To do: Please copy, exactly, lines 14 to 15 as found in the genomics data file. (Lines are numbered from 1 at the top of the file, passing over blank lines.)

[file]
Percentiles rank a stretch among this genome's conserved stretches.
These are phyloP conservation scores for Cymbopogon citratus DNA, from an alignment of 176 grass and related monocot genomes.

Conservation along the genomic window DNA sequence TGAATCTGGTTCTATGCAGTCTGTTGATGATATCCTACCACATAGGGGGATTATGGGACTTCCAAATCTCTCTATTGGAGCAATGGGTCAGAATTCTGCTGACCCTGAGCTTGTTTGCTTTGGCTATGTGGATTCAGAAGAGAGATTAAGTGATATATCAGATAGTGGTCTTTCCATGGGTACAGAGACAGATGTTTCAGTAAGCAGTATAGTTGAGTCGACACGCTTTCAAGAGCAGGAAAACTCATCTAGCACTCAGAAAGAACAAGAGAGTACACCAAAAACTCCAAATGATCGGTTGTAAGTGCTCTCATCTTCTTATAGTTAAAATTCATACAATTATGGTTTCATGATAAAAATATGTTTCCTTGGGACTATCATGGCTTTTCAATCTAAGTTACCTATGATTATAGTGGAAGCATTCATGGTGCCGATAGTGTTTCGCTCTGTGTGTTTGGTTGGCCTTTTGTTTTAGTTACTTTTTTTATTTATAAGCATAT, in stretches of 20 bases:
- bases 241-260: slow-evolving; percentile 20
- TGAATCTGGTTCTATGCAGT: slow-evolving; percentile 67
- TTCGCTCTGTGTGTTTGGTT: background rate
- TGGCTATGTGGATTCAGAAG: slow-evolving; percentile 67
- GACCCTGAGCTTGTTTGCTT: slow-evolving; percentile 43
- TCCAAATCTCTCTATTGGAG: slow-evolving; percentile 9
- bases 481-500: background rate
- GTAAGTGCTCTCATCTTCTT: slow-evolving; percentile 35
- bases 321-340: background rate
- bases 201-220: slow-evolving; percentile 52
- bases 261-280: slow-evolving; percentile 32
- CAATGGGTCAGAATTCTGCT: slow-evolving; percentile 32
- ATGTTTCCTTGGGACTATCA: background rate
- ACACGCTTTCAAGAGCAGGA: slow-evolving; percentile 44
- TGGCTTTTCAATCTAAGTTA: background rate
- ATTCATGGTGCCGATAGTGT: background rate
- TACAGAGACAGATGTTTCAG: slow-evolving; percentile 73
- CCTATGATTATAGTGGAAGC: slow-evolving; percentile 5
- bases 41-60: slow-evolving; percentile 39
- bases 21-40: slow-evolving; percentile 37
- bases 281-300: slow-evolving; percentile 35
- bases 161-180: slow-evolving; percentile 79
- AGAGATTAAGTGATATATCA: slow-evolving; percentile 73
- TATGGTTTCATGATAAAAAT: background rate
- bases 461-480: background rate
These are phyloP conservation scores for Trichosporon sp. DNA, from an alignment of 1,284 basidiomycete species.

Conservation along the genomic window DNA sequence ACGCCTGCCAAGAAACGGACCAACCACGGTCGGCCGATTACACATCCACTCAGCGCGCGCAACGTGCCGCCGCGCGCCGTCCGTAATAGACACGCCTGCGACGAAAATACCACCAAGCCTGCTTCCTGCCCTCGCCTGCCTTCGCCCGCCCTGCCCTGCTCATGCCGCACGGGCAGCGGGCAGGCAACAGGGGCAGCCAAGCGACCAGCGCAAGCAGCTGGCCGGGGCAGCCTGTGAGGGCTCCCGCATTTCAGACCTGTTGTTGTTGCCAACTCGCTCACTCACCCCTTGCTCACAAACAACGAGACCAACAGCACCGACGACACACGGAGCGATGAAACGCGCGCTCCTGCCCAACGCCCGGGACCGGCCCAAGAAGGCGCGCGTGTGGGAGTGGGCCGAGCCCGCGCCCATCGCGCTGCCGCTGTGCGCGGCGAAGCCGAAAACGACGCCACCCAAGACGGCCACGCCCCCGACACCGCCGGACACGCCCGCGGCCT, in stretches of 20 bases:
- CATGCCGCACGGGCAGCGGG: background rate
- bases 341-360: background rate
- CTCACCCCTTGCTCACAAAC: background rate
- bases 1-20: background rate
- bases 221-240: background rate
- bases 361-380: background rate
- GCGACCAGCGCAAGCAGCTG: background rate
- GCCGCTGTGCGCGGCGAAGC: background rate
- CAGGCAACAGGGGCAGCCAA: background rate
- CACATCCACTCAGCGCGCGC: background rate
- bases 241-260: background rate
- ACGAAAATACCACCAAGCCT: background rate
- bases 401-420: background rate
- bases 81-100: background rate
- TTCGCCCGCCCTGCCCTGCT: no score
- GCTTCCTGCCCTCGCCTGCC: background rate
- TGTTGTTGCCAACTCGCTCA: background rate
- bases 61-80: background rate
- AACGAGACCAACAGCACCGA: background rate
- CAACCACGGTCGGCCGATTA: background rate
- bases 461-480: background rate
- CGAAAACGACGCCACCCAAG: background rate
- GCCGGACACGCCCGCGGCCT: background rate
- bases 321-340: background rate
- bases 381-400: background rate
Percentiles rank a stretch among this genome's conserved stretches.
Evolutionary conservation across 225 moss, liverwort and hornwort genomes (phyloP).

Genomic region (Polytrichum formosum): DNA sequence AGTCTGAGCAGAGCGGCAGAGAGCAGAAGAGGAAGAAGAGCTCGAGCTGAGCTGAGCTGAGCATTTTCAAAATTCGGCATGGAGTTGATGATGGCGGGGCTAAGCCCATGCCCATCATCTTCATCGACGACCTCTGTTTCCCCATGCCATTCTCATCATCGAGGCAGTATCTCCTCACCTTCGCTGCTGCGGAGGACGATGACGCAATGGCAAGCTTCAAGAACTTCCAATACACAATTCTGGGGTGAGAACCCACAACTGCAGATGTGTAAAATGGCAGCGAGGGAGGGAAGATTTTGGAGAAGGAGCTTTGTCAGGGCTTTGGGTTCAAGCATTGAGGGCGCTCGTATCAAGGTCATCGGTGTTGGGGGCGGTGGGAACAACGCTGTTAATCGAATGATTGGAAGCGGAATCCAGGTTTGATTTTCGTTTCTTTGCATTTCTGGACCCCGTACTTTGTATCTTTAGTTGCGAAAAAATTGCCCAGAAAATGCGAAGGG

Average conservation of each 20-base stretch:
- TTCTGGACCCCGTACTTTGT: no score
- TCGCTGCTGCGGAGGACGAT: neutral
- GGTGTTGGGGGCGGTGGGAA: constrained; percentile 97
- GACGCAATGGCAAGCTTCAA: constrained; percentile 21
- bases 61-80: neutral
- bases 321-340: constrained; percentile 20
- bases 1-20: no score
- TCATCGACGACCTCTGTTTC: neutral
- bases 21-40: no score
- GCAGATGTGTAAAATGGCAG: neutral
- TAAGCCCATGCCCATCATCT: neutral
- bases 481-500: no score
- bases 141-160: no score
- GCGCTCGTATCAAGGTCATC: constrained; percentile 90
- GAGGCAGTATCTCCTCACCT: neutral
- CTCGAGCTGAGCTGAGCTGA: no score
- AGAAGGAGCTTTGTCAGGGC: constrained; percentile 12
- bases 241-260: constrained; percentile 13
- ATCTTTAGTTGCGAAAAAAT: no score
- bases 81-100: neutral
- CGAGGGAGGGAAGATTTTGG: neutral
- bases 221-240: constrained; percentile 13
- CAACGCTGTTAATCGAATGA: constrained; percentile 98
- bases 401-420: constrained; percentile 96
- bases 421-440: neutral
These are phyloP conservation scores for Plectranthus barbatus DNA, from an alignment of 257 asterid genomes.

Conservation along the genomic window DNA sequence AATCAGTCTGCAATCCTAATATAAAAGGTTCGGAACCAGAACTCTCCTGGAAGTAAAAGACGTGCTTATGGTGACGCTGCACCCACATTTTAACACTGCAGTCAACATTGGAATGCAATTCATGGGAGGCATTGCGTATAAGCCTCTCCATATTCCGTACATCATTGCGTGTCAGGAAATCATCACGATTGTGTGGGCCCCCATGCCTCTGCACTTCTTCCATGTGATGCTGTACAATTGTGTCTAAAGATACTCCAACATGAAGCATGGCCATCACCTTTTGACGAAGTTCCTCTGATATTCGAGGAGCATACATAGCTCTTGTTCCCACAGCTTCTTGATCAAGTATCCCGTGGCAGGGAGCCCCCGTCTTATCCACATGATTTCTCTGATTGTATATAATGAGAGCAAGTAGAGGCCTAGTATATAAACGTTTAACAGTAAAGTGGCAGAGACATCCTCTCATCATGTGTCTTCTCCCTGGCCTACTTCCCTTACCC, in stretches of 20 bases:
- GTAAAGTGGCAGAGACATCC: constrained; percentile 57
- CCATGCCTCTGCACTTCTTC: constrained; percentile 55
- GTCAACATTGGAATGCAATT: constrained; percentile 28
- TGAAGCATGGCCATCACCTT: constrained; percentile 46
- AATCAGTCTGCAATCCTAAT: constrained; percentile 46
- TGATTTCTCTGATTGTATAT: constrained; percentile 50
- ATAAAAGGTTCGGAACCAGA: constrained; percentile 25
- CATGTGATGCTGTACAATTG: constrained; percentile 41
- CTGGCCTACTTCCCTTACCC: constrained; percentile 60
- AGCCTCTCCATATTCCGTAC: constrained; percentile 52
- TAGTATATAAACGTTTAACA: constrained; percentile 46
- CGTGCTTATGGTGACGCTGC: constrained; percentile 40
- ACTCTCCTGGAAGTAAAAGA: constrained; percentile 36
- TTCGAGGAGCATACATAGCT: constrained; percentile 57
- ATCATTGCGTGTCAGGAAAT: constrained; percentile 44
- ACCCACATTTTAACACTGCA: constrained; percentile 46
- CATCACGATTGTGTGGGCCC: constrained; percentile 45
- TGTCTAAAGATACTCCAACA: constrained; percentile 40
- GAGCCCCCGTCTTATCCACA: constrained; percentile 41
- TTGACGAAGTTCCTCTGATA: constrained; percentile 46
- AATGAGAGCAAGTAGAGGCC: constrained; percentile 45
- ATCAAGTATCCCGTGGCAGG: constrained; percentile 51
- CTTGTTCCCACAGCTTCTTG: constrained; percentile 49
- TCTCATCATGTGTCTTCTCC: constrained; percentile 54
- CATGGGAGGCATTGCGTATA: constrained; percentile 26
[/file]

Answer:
- bases 261-280: slow-evolving; percentile 32
- CAATGGGTCAGAATTCTGCT: slow-evolving; percentile 32